While this was a marked improvement from the previous flow pattern, staff found an even better way to direct traffic flow. What they did not realize was that road tape is almost impossible to remove without damaging the floor.

But Jorgensen wasn’t angry at the manager in question. “We didn’t fire him, we didn’t fine him, we didn’t even write him up,” he says. “He was experimenting, and it was OK.” Jorgensen wanted his staff to understand that administrators are here to empower employees and provide the tools to make change. “This gets them moving in the right direction, and then they become the agents of change.”

On-the-fly Adjustments

The quick onset of the pandemic, combined with its ability to be easily transmitted, created institutional issues that impact every area of an organization.

As a result, motor vehicle administrators have had to adapt some of their planned changes under more duress than anticipated. Eric Jorgensen, director of the Motor Vehicle Division at the Arizona Department of Transportation, says that his department was in the midst of transitioning to a brand-new IT system, known as MAX, which was scheduled to launch in April of this year, not long after the pandemic began.

Originally, the goal of the project was not simply to move from an old technology platform to a new one, but instead entirely rethink the way customers are served. And even before the pandemic, the stakes were much higher due to all of the groups involved. “It was a much heavier lift because we’re not only changing on the technological side, we’re changing how employees do their job, we’re changing how we meet our partners’ needs and we’re changing how customers interact with us,” he says.

Training took place for months prior to launch, but as the go-live date approached, Jorgensen was asked many times from outsiders whether he and his department would be postponing the implementation of MAX due to COVID-19. “When we looked at what we needed to do to continue to deliver services in the COVID era, we [realized] it needed to go live on schedule in order to have the tools that would allow us to serve our customers,” he says.

Employees were on-board with going live as well, having struggled for the month prior to navigate the pandemic with the old system. Instead of being nervous about the change, his employees were excited because they had been properly prepared, and the benefits were clearly explained. “I even had a few ask me, ‘Well, can we just go live early?’” Jorgensen says. “And now [six months in], nobody would say they’d want to go back to the old system.”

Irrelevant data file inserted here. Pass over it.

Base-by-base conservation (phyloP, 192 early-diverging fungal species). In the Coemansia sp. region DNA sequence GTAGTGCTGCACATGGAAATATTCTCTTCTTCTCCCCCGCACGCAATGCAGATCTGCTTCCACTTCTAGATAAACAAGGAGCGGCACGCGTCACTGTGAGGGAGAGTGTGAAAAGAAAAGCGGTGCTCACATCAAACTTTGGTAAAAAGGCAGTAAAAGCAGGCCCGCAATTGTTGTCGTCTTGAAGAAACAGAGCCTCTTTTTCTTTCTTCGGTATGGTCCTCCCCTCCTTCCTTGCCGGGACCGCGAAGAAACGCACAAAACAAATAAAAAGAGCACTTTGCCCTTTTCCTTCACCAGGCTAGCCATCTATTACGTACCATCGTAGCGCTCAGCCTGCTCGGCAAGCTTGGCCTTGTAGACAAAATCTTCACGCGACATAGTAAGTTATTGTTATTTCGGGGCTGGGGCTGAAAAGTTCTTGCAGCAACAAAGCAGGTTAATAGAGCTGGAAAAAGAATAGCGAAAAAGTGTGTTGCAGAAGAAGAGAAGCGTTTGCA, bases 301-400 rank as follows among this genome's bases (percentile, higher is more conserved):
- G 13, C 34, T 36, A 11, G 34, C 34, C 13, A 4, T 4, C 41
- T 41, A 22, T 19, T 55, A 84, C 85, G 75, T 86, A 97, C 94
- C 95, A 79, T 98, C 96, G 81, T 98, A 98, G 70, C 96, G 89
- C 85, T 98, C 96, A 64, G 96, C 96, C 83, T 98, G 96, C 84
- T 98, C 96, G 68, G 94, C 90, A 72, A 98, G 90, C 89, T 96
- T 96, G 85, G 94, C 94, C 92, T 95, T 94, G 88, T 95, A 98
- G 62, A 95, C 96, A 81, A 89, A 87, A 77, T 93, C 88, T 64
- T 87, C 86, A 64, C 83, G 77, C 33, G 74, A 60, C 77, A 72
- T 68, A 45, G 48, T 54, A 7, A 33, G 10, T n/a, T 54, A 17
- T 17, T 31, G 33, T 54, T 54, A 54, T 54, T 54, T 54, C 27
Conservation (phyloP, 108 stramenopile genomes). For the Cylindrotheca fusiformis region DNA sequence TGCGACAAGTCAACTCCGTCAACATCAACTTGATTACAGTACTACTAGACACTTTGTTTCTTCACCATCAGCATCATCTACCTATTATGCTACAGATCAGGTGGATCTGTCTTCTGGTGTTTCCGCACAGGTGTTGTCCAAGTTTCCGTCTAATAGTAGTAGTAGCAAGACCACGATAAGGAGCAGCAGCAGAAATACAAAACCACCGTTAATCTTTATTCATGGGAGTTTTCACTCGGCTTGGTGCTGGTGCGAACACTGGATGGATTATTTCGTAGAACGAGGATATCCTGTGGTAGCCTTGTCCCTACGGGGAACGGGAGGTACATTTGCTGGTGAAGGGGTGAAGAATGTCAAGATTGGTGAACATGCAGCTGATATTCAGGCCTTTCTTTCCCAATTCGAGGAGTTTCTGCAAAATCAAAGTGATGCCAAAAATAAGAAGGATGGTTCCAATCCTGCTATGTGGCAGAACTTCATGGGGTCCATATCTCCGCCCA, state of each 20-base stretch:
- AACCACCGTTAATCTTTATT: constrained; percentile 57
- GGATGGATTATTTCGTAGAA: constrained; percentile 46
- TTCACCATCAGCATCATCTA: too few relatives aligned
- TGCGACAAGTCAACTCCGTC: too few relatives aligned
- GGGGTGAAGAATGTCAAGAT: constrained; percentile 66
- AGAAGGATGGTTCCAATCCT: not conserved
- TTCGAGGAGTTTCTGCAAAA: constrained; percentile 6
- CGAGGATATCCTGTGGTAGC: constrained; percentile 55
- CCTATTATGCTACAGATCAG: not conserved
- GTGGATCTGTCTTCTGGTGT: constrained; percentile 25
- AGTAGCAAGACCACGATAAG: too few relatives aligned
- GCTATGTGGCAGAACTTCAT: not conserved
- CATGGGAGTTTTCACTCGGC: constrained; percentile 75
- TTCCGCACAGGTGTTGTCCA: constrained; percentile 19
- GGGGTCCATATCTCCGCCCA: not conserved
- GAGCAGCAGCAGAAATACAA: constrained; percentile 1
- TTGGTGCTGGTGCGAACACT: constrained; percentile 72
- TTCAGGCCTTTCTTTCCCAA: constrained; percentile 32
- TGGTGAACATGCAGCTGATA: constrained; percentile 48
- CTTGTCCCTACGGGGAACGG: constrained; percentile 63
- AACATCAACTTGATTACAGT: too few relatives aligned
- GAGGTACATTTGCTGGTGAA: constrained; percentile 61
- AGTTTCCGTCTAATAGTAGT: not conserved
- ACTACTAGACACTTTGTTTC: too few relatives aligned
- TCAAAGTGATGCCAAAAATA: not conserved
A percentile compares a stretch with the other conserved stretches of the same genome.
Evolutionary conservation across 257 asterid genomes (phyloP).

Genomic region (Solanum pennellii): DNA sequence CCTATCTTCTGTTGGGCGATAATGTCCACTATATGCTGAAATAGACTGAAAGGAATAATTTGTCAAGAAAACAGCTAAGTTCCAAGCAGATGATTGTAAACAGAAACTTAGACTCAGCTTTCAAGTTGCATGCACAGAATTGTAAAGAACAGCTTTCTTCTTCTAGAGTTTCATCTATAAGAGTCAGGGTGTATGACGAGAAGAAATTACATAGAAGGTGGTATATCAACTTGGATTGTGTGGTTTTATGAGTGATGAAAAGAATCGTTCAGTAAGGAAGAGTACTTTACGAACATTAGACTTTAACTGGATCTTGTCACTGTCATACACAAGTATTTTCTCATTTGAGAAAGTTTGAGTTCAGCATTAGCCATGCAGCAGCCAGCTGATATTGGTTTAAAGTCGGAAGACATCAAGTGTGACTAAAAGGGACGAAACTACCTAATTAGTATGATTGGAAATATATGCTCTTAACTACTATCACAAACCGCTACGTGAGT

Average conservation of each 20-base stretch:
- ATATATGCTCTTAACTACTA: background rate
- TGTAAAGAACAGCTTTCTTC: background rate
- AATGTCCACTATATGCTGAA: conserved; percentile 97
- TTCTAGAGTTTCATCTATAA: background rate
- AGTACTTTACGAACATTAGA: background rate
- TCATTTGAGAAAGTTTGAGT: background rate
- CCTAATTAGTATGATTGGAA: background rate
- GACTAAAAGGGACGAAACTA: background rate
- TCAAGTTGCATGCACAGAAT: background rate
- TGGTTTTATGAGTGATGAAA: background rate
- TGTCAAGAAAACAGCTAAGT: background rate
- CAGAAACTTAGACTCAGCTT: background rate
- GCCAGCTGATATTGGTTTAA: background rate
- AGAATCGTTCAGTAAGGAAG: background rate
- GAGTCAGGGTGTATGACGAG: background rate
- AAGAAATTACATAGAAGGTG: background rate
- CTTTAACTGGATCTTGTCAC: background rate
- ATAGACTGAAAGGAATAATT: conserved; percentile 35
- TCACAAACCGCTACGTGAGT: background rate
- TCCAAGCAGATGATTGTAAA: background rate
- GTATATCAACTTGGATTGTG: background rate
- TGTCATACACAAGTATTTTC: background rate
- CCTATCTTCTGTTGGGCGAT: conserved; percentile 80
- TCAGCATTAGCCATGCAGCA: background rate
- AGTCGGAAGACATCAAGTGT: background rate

In Minnesota, Corrie and her team realized early on their department directly impacted the state’s economy. The safe and efficient transport of goods via roads is incredibly crucial during a pandemic.

She was speaking with a coworker about how the early rush on essential items like toilet paper caused shortages across the country. But how many people stop to think about how the toilet paper even gets on store shelves? The answer: truckers.

Less than 30 days after stay-at-home orders were issued in the state, Minnesota Driver & Vehicle Services (DVS) was working with the Federal Motor Carrier Safety Administration and partners like the Minnesota Trucking Association on changing how CDL tests were administered to keep truckers on the roads and store shelves stocked. The changes were implemented quickly, resulting in Minnesota being one of the first five jurisdictions in the U.S. to use a new, safe CDL testing system.

“We had a GoPro and a cellphone in the truck with an examiner following closely in a ‘chase’ vehicle,” she says. “At the height of the pandemic, we were able to administer approximately 800 tests for commercial drivers across Minnesota.”

Corrie also notes how important it is for administrators to understand the difference between short- and long-term projects. “The large, massive, system-modernization projects spanning over many months call for meticulous planning, collaboration and systematic implementation,” she says. “On the other hand there are times when we are faced with urgent change decisions where time is of the essence. In these instances, ‘Progress, not perfection’ is a mantra that has served me well. It is important not to wait for all the answers or for all the stars to align before taking action because you might not have that luxury, resulting in a missed opportunity.”

Private Assistance

Jurisdictions partner with private industry for a variety of support services. Cutting-edge technology upgrades for motor vehicle departments may be the most visible examples, but many private organizations assist jurisdictions with the change management process as well.